Happy FAFSA filing!

What to Do When Your Parents Want to Establish College Funds for Grandchildren

What to Do When Your Parents Want to Establish College Funds for Grandchildren

I’m in awe of the things my parents say to my kids: “Sure, you can do/have/play with/buy that! And here’s an ice cream cone. And $50. Oh, and a kitten.” 

Whaaaaa…?

I find myself wondering, “Where was that generosity when I was a kid?”

Then I remember: Oh, yeah, at my grandparents’ house.

Your parents (your kids’ grandparents) may want to help you save for college. 

Bravo for them! The only thing is, they may have very specific ideas on how they want to do it — which might not be the most advantageous to your child or the best option, tax-wise.

Let’s go through a few ways grandparents can help!

How Grandparents Can Help Save for College

Your parents may be in a perfect position to help for college — they may have plenty of money saved up and have plenty of ideas! But first… tamp down the excitement! College funds for grandchildren (and alternative options!) can go lots of directions.

1: Start a conversation.

The first step: Always start with a family conversation.

I remember working with this family in admission, the Larsons, who wanted their son to pitch in for some college costs. However, the grandparents wanted to pay the whole bill! (Tempers ran high, especially when the grandparents went behind the Larsons’ back and paid for a whole year of college up front.) 

Your parents can tap into a number of strategies. Throughout these conversations, consider how college savings might impact the whole family:

  • Maybe you want your child to shoulder some of the cost so he takes college more seriously. 
  • You want to cover the majority of the costs with your own money. (“My kid, my responsibility.”)
  • You want to make sure your parents keep their own needs at the helm. Maybe they may live on a fixed income in retirement and shouldn’t pay for college. 
  • Certain savings vehicles might affect the financial aid your child receives.

2: Discuss specific vehicles. 

Your parents may have it in their head exactly how they want to help your child pay for college. But is it the best option for your family? Here are some great topics to launch your conversations.

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Talk About 529 Plans 

What’s a 529 plan? Many people herald them as the grandpappy of all college savings plans. Here’s why: Your parents won’t pay taxes on earnings and withdrawals as long as your child uses them for qualified education expenses. (Your parents can also save $10,000 of tuition expenses for elementary, middle, or high school education and to repay qualified student loans and expenses for apprenticeship programs.)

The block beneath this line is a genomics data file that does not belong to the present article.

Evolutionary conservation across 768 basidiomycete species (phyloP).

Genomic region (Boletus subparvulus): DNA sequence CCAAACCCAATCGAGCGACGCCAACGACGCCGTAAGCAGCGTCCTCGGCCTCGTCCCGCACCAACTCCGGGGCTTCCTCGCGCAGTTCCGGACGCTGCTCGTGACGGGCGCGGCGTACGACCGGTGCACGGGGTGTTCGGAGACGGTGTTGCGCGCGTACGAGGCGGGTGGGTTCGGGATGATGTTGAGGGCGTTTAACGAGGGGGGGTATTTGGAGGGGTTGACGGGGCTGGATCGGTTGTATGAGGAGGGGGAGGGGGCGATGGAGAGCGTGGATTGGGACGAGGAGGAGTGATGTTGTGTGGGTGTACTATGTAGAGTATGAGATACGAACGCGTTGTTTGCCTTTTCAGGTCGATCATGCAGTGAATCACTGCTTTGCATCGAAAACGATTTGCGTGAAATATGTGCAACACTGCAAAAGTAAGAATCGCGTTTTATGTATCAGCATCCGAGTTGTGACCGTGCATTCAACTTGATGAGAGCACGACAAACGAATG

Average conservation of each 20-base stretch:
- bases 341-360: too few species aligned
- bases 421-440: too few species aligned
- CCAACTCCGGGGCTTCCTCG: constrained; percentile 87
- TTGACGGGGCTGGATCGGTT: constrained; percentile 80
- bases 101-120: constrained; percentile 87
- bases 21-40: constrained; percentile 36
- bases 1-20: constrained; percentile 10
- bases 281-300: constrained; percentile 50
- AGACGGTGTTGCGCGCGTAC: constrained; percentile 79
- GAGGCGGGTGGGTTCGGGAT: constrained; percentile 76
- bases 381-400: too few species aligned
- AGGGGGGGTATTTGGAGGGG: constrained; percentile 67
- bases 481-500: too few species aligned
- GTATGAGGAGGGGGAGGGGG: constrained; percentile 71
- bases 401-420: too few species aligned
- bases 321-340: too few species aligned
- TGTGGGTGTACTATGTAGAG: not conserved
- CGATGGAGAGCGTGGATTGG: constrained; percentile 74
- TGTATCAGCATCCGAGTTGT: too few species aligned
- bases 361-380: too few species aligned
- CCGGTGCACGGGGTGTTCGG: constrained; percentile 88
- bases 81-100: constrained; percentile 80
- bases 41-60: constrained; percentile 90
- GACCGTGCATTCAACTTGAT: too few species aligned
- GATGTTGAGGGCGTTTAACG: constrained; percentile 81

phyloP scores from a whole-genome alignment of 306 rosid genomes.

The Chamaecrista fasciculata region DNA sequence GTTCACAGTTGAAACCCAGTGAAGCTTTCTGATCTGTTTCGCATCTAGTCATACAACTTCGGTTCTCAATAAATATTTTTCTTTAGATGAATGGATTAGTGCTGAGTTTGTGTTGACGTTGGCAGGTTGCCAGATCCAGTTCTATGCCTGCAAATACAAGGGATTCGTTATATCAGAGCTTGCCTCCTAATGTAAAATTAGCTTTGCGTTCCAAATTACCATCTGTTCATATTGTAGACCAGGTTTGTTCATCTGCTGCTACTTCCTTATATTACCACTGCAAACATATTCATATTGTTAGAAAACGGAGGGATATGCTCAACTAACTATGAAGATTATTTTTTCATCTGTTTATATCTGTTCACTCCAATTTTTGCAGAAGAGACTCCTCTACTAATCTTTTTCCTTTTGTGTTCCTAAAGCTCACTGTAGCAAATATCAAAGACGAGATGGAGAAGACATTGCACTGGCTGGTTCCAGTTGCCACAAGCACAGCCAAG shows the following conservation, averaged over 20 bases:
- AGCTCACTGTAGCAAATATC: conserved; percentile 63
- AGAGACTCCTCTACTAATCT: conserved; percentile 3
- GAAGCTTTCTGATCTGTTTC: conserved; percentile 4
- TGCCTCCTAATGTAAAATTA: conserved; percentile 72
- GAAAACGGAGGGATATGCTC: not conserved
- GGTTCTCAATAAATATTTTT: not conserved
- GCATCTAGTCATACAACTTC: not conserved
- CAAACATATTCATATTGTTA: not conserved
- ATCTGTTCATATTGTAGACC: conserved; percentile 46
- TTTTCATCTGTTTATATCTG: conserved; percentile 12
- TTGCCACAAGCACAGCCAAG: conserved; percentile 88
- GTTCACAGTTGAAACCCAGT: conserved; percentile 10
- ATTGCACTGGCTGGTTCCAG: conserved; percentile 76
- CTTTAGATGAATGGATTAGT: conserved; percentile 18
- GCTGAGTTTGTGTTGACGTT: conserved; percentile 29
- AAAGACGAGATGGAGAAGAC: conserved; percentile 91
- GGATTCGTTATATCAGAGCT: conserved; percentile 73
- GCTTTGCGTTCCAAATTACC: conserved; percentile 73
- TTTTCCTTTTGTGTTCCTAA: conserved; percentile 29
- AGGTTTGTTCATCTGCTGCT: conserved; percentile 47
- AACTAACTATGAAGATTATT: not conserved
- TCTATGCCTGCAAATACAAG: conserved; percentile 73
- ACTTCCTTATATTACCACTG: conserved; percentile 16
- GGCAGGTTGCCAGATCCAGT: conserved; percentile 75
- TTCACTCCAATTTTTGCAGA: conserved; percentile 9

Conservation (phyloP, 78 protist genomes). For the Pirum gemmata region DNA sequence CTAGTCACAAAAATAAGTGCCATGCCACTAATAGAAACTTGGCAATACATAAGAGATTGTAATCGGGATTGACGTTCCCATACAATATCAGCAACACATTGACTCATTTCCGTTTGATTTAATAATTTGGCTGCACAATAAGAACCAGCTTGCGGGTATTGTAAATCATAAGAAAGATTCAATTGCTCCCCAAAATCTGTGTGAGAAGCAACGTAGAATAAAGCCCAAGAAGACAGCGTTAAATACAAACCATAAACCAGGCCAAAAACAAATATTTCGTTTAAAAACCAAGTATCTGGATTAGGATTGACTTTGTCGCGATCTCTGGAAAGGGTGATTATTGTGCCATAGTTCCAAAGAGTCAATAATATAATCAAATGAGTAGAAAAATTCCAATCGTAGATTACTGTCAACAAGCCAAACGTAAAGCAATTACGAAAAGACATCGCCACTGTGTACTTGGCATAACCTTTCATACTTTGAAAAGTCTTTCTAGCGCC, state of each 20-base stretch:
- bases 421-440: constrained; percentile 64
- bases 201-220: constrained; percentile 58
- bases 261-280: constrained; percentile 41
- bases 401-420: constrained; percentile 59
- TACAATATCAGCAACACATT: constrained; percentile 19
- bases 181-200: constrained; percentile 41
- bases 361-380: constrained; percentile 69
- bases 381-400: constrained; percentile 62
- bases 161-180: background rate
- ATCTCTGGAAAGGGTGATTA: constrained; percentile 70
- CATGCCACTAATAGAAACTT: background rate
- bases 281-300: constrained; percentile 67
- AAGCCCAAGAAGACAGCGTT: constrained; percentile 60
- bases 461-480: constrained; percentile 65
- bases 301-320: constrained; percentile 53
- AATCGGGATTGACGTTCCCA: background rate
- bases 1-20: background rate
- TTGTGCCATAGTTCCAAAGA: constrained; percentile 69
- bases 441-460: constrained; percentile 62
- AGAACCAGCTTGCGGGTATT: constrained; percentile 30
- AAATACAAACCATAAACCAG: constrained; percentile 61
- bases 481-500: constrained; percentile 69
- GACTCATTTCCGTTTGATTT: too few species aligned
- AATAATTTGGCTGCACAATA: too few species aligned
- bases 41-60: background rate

Your child can use 529 savings at accredited institutions for:

  • Tuition
  • Room
  • Board
  • Fees
  • Other educational expenses

Appeal factor: 529 plans must be used for educational purposes and nothing else. For estate tax purposes: The money is no longer considered part of the parents’ or grandparents’ estate.

Your parents might wonder whether to use these options if your child is in high school. They sure can! For example, they can put in five years of annual gifts — up to $15,000 (up to $75,000 per person, per beneficiary) at once without messing with gift tax or scraping away at the lifetime gift tax exclusion. 

Consider UGMAs or UTMAs

Uniform Gifts to Minors Act (UGMA) or Uniform Transfers to Minors Act (UTMA) accounts, also called custodial accounts, let the grandchild take control of assets in the account as soon as they reach a specified age. What age? That depends on your state laws. 

The custodian (who can be anyone — it doesn’t have to be your parents) controls the account until your child reaches (usually) 18 or 21. After that, he can spend the money on whatever he wants, even a brand-new Corvette. You may want to have a conversation with your parents about skipping this option if your kid’s liable to say, “I’m rich, I’m rich! Never mind going to college, let’s all go to the south of France!” And then he rents a house on the beach for his friend for a month and the money’s gone. 

Another issue: You can’t transfer UGMAs or UTMAs to another beneficiary. For example, let’s say it becomes super apparent that your child will goof off with the money. Your parents can’t switch and give money to a more studious sibling.